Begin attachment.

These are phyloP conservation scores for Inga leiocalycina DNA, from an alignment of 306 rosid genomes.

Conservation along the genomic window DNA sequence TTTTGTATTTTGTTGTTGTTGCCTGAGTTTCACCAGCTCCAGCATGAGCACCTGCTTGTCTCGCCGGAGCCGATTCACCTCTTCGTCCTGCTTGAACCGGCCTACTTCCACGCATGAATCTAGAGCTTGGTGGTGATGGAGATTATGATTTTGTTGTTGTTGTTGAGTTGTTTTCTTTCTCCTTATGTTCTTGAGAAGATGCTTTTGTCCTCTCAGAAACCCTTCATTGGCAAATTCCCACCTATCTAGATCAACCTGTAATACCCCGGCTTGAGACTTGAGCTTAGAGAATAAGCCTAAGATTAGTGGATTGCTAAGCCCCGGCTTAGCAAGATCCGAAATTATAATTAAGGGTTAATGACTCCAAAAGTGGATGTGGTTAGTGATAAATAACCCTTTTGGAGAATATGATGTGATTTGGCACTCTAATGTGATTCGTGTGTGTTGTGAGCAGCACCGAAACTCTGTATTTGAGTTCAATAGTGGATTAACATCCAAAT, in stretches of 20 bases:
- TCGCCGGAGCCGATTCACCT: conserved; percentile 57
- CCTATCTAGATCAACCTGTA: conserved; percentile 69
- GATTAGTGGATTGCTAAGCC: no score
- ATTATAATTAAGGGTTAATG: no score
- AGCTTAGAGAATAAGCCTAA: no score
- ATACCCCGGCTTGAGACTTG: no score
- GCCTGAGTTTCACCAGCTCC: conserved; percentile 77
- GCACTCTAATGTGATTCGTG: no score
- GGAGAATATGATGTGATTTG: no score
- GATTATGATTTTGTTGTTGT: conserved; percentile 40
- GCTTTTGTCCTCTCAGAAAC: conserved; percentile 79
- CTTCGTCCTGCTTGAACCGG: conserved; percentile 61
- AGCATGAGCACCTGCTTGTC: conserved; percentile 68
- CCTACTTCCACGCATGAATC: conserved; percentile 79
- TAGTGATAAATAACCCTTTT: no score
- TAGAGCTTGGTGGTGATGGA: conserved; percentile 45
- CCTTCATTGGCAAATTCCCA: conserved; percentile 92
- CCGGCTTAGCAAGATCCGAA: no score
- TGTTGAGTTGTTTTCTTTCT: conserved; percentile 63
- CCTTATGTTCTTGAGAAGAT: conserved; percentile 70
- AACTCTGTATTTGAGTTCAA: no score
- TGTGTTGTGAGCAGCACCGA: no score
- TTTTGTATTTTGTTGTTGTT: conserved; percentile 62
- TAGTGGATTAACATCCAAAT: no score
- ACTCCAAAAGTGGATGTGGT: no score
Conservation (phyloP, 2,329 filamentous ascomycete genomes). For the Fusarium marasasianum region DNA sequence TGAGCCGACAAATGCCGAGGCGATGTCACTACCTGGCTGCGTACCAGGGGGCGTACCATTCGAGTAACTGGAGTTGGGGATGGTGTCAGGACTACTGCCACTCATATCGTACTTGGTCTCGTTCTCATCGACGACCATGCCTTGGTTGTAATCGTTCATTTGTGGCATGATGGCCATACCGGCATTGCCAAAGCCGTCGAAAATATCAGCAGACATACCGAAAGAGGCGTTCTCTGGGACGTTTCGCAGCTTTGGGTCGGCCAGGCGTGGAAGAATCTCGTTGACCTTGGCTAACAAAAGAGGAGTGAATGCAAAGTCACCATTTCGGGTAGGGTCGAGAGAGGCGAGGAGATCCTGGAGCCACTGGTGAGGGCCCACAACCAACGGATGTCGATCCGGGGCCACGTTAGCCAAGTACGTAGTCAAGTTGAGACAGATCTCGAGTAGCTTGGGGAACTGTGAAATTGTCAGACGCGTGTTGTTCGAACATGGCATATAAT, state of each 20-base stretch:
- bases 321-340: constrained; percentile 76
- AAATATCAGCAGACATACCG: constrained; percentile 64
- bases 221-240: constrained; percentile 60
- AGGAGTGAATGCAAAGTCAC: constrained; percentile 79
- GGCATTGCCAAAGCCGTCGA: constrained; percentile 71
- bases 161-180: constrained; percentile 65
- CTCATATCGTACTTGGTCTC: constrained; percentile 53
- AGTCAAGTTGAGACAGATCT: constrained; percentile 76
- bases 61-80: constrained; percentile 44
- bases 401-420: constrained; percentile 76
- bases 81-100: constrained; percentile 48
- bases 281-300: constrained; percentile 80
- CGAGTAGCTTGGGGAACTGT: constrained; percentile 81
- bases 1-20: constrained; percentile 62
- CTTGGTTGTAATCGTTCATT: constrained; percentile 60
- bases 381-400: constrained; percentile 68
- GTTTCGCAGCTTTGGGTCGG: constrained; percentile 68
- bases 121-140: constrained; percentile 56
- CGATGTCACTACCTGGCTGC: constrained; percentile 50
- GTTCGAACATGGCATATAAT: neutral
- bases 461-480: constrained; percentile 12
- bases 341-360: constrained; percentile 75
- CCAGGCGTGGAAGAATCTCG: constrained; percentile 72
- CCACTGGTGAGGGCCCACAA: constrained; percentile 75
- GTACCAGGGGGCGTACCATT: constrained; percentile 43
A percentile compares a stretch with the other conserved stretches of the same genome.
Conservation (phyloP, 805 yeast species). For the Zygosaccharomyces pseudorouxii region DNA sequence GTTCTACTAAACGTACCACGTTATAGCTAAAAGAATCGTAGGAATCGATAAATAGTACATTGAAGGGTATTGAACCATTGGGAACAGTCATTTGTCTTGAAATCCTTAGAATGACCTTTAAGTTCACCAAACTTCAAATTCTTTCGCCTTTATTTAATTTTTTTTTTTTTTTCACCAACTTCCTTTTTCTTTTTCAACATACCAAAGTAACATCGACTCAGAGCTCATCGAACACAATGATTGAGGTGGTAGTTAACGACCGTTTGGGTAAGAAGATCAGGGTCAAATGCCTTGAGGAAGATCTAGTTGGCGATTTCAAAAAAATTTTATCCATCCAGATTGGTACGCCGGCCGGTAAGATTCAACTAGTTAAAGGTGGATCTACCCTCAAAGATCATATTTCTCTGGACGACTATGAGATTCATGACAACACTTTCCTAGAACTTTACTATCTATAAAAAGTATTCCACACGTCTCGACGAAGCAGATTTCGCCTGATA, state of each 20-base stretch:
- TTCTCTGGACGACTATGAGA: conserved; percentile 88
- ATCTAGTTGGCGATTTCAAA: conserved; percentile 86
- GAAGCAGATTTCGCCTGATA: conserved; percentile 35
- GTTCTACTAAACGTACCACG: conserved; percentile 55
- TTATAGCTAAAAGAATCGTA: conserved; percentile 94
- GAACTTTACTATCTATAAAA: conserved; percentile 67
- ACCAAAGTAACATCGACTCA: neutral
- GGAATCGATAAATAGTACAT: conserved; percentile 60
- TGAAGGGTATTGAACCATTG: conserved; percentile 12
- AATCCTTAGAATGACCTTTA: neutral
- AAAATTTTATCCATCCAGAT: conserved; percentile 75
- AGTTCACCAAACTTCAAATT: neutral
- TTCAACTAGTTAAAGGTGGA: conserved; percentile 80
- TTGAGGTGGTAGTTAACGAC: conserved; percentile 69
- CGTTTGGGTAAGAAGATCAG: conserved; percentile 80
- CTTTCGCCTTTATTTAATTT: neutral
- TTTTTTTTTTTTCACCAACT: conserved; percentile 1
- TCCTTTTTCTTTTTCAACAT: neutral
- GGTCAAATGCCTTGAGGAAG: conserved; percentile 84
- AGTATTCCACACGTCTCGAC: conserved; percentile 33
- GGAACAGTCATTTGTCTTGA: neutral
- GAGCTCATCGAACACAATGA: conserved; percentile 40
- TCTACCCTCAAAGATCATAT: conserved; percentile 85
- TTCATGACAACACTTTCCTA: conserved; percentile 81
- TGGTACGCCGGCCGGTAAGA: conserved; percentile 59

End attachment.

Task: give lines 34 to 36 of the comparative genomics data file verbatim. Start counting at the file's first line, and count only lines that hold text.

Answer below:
- bases 161-180: constrained; percentile 65
- CTCATATCGTACTTGGTCTC: constrained; percentile 53
- AGTCAAGTTGAGACAGATCT: constrained; percentile 76